I dream of Italy…the serene, winding canals of Venice, the cradle of Renaissance art in Florence, emerald hillsides of Tuscany…oh, and the food, the wine! My sister lives in Italy so I have an excuse to visit often. This month I enjoyed my first visit to Cinque Terre, five seaside villages in Tuscany famed for their kaleidoscope of homes clambering up cliffsides, adorning sleepy harbors.
We stayed in a spacious apartment in Vernazza, overlooking the piazza with its pastel bell tower and striped umbrellas shading diners. By day, the town bustled with hikers and tourists from around the world, exploring the shops, the cafes, the castle and tower. Small boys played soccer and young people laughed into the evening after their day of hiking the crest trail that connects these towns for hiking enthusiassts.
The five towns that comprise the Cinque Terre stretch out along a small mountain range, dangling over the sea like charms on a bracelet. You can explore the Cinque Terre by train, by boat or by walking between them along a path through the mountains. I recommend exploring the Cinque Terre as many ways as you can because these 5 villages deserve being seen from every angle. Traveling by train puts you right at the heart of each town and from there you can wind your way through the narrow streets, up the staircases among quiet alleys that lead to surprising views, either of the town from a new angle or of the Ligurian Sea.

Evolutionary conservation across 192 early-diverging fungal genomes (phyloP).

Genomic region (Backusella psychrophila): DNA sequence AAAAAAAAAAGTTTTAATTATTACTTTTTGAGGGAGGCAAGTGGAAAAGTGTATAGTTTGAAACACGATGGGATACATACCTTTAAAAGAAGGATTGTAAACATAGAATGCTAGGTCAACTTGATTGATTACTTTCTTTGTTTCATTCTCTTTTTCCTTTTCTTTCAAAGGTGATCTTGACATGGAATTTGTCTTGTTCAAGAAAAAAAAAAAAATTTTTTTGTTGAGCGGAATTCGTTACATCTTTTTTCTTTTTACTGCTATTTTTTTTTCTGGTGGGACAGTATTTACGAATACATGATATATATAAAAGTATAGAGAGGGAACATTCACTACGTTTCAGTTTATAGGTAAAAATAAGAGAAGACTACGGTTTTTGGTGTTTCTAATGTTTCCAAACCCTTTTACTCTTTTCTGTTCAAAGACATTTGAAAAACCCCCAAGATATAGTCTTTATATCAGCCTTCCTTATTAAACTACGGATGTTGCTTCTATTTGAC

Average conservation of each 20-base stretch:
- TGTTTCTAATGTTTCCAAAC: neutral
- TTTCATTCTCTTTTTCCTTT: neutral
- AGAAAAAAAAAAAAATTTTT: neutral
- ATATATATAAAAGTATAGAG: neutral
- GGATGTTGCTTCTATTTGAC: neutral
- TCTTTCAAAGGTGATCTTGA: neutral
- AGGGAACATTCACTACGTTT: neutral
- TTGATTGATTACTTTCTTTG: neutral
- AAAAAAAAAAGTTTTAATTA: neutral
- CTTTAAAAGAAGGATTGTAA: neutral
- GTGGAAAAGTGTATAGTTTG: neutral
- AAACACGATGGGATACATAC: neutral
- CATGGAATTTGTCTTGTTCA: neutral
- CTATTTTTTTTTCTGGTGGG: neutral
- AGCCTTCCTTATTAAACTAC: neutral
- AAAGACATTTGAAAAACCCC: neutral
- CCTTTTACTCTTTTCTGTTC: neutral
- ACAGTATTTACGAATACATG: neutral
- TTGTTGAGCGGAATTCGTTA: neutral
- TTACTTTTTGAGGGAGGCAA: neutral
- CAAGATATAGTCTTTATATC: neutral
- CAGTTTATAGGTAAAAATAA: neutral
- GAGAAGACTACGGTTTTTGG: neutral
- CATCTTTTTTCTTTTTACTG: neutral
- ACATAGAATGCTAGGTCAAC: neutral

But don’t pass up the chance to take the ferry which runs frequently between 4 of the 5 villages and allows you to skirt along the vine-covered cliffs and experience the Cinque Terre as you approach from the sea. There you will take the full measure of their beauty and come to appreciate the engineering it took to build homes up along those cliffsides, the houses like clusters of grapes cascading down the rock face.
I traveled with my mother, an artist, who wanted to capture the workaday side of these towns… as if the taffy-colored homes weathering in the sun weren’t picturesque enough. We photographed the residents chatting in the piazza or taking their daily “passeggiata” to enjoy the evening cool with a leisurely walk, photos my mother would use to compose her paintings back at home. We photographed the small worn fishing boats bobbing in the harbor, rainbows of disrepair that captured mom’s interest. I couldn’t resist taking pictures of our food as well.
The regional cuisine of the Cinque Terre includes seafood served every way imaginable, fresh and caught that morning. Mussels, sardines, sea bream and squid, the Italians certainly know how to display the abundance of the sea, draping their prawns over delicate risottos, delivering an aromatic fish soup in a gargantuan bowl for the family to ooh and ahh over and then devour. The drama! The local wines are soft and complicated and easy on the wallet. And the cheeses…my favorite was a Pecorino di Fossa, a local specialty buried underground to ripen for two years before savoring.
With its combination of dramatic seascapes, candy-colored homes nestled into the crannies of the mountains, breezy harbors, and always, the beautiful Italians, the Cinque Terre have been charming travelers for years. I recommend a visit on your next adventure in La Bella Italia.